Wednesday, October 28, 2009

What I like about a long war in Afghanistan, or why America desperately needs a quaqmire

Possibly the world's most valuable political analyst?
We simply do not have the Afghan partners, the NATO allies, the domestic support, the financial resources or the national interests to justify an enlarged and prolonged nation-building effort in Afghanistan.(...) The locals sense they have us over a barrel, so they exploit our naïve goodwill and presence to loot their countries and to defeat their internal foes. Thomas L. Friedman - NY Times
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My dad once told me about an interesting fellow he worked with in a large rug company. When the CEO was choosing new rug lines this guy's input was vital because... he was always wrong:  not sometimes, always.

If this man saw some new prototype just in from the design department and showed any enthusiasm for it, experience had taught the top management that nobody anywhere would ever buy it and conversely if he thought the proposed product was a dog, they would go into  night shifts to flood the market with the rug.

My father considered his colleague to be a veritable phenomenon of nature and one of the most valuable men in his organization.

My father assured me that to be always wrong is as rare and wonderful as to be always right. His wise words have stayed with me.

Among political analysts, Thomas L. Friedman is that man.

Just to refresh my reader's memory, lets have a little peek at his record on Iraq:

During the lead up to the war he said,
"The way you get that compliance out of a thug like Saddam is not by tripling the inspectors, but by tripling the threat that if he does not comply he will be faced with a U.N.-approved war."
After no WMD were found he said,
"The stated reason for the war was that Saddam Hussein had developed weapons of mass destruction that posed a long-term threat to America. I never bought this argument… The WMD argument was hyped by George Bush and Tony Blair to try to turn a war of choice into a war of necessity."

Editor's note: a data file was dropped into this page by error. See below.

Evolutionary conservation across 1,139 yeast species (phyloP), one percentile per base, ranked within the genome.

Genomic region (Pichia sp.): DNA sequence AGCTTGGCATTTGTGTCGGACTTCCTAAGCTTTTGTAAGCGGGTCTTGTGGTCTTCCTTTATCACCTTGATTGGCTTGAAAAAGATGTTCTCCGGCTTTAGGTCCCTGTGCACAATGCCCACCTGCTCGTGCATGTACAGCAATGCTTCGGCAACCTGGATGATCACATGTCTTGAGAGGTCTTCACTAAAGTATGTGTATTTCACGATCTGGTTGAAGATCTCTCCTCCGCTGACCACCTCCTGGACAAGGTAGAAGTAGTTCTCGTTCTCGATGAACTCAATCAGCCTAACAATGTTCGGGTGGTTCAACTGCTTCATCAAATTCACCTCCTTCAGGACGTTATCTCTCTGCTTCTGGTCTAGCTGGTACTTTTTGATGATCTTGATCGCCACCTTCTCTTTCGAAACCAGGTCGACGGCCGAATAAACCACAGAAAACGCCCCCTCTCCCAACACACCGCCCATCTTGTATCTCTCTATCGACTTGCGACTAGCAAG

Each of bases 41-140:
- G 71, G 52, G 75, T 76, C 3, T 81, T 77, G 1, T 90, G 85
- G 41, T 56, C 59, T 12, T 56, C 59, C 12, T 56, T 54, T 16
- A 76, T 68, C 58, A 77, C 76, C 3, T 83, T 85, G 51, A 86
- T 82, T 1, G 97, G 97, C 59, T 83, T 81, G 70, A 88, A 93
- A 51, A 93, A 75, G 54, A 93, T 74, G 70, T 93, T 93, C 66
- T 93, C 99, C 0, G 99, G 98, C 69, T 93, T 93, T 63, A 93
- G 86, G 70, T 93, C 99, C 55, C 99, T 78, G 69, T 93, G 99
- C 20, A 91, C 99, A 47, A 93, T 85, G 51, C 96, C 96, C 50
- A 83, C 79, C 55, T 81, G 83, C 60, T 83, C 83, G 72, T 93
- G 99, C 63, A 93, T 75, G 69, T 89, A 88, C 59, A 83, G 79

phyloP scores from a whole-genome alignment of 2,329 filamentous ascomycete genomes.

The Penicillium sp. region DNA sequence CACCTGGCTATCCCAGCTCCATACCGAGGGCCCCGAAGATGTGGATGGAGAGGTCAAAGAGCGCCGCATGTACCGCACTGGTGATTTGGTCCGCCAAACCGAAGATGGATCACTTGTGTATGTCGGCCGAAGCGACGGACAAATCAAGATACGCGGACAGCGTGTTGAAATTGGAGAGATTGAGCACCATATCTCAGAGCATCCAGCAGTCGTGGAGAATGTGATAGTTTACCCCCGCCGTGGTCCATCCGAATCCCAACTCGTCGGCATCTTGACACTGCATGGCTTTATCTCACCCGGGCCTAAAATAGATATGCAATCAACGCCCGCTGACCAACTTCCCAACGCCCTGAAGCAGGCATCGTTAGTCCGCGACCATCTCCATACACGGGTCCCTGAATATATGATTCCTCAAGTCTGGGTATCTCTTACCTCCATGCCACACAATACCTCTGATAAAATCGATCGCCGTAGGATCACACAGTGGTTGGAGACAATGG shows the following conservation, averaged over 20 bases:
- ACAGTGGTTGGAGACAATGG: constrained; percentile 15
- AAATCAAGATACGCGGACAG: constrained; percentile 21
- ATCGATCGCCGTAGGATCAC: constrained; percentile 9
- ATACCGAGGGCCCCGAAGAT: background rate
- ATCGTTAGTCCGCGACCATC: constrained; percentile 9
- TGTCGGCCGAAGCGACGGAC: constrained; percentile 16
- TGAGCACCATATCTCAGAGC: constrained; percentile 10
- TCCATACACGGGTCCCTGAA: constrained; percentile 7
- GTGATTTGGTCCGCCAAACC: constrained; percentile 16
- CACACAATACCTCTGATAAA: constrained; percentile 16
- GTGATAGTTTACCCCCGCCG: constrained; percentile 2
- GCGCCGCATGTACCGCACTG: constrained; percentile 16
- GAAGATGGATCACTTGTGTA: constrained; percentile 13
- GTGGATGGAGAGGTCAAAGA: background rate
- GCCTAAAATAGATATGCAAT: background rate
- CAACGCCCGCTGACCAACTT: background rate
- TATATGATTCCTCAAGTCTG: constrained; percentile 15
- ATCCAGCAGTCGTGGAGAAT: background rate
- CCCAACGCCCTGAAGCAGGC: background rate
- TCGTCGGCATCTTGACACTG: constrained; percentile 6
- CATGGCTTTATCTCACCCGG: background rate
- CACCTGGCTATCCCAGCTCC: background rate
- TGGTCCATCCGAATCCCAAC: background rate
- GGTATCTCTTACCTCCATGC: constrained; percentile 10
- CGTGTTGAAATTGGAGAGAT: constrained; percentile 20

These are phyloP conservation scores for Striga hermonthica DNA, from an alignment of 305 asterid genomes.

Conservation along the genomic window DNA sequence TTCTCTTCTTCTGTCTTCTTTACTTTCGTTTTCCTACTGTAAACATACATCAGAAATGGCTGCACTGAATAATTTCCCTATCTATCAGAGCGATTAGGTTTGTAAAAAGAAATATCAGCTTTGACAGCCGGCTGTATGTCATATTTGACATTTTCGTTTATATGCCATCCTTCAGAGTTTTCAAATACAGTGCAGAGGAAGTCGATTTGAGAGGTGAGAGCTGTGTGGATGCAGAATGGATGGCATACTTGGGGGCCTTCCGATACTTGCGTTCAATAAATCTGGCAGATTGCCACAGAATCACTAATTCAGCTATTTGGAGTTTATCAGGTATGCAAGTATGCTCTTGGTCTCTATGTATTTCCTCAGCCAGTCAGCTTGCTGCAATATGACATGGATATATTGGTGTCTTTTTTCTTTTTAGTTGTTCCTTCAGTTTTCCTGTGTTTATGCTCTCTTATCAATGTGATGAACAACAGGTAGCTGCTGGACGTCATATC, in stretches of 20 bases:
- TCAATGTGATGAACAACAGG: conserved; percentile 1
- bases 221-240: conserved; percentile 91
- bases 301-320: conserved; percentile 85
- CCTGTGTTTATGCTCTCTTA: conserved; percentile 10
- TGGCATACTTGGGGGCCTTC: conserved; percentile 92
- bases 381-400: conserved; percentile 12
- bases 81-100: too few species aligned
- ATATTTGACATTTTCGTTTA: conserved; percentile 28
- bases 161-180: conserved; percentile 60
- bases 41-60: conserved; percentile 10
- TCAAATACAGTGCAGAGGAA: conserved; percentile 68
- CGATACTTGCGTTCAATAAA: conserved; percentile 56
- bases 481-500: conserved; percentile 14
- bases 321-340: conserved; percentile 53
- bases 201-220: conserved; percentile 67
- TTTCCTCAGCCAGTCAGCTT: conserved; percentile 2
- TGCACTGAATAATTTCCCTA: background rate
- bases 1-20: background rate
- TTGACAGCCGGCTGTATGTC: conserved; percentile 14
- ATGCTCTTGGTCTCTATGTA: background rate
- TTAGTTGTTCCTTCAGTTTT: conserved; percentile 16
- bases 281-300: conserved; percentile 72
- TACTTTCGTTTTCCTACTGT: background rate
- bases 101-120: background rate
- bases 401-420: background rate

"The right reason for this war, as I argued before it started, was to oust Saddam's regime and partner with the Iraqi people to try to implement the Arab Human Development report's prescriptions in the heart of the Arab world. That report said the Arab world is falling off the globe because of a lack of freedom, women's empowerment, and modern education. The right reason for this war was to partner with Arab moderates in a long-term strategy of dehumiliation and redignification."
Finally in August of 2006 he wrote,
"Whether for Bush reasons or Arab reasons, democracy is not emerging in Iraq, and we can’t throw more good lives after good lives"
His scrambling to maintain some reputation as an analyst and pundit led him to a series of statements that have come to be known as the "Friedman Unit", a period of six months, where if his suggestions were followed, everything would turn out fine. Here is a sample of Friedman units ripped from Wikipedia:
"The next six months in Iraq... are the most important six months in U.S. foreign policy in a long, long time" November 30, 2003.

"What we're gonna find out... in the next six to nine months is whether we have liberated a country or uncorked a civil war." October 3, 2004.

"I think we're in the end game now.... I think we're in a six-month window here where it's going to become very clear" September 25, 2005.